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This might be a stupid question but I can't find a lot of information on the web about creating your own default constructors in C++. It seems to just be a constructor with no parameters. However, I tried to create my default constructor like this:

Tree::Tree()  {root = NULL;}

I also tried just:

Tree::Tree() {}

When I try either of these I am getting the error:

No instance of overloaded function "Tree::Tree" matches the specified type.

I can't seem to figure out what this means.

I am creating this constructor in my .cpp file. Should I be doing something in my header (.h) file as well?

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Member functions (and that includes constructors and destructors) have to be declared in the class definition:

class Tree {
    Tree(); // default constructor
    Node *root;


Then you can define it in your .cpp file:

Tree::Tree() : root(nullptr) {

I threw in the nullptr for C++11. If you don't have C++11, use root(0).

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Just root() seems the most sensible... – Kerrek SB Nov 14 '12 at 19:38
Thanks! I read class definition before but didn't know what that meant so I probably ignored it. Now it makes more sense. – user1824239 Nov 14 '12 at 19:38
Every class has to have a definition. The definition lists the member functions and member data for the class. Wherever you use the class, your code has to see the class definition. So the class definition almost always goes into a header file that you can #include in any source file that uses the class. In the source file or files where you define the member functions you also #include the header file, then write the function definitions. – Pete Becker Nov 14 '12 at 19:41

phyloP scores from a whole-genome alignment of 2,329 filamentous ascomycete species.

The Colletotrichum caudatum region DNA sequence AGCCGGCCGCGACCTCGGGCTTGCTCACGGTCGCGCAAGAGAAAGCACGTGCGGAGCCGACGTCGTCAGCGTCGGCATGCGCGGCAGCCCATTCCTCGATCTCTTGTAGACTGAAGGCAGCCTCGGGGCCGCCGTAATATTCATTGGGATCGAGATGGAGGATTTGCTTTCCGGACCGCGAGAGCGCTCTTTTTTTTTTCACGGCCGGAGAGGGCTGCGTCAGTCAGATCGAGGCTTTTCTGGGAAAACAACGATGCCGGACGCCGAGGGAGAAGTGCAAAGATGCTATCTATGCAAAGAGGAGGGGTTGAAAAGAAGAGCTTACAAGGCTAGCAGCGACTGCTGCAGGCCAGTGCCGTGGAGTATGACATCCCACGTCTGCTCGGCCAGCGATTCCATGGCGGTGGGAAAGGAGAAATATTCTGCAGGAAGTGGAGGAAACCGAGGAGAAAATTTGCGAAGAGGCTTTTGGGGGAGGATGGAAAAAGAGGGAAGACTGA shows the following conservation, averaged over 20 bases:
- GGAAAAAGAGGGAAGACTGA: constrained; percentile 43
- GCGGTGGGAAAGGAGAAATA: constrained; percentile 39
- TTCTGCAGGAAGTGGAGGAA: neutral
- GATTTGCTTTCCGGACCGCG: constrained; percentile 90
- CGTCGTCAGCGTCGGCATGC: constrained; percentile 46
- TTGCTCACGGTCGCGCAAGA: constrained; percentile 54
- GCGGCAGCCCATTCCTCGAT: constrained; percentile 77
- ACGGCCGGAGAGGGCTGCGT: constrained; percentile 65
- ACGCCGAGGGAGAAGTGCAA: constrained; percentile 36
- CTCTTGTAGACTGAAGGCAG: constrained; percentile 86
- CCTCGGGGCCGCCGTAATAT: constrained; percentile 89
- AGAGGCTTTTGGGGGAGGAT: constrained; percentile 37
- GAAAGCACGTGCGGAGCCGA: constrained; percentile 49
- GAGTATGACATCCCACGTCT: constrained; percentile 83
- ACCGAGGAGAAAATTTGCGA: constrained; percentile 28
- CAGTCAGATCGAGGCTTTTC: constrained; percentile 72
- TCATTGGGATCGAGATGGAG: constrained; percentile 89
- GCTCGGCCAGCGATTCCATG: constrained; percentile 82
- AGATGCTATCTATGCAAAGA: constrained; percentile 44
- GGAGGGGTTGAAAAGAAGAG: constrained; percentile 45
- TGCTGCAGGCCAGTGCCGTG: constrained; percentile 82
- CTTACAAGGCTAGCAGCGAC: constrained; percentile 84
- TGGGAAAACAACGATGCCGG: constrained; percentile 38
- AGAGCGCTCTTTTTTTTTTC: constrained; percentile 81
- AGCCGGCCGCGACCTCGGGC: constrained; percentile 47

Yes, you need to declare it in your header. For example place the following inside the declaration of the tree class.

class Tree {
    // other stuff...
    // other stuff...
share|improve this answer
Thanks! I knew it was something like that. I think I need to learn a little more about header files. – user1824239 Nov 14 '12 at 19:35
Your welcome!!! – Josh Heitzman Nov 14 '12 at 19:37

It isn't sufficient to create a definition for any member function. You also need to declare the member function. This also applies to constructors:

class Tree {
    Tree(); // declaration

Tree::Tree() // definition
    : root(0) {

As a side note, you should use the member initializer list and you should not use NULL. In C++ 2011 you want to use nullptr for the latter, in C++ 2003 use 0.

share|improve this answer
Thanks! That's kind of what I was thinking but wasn't sure how to declare it. – user1824239 Nov 14 '12 at 19:38

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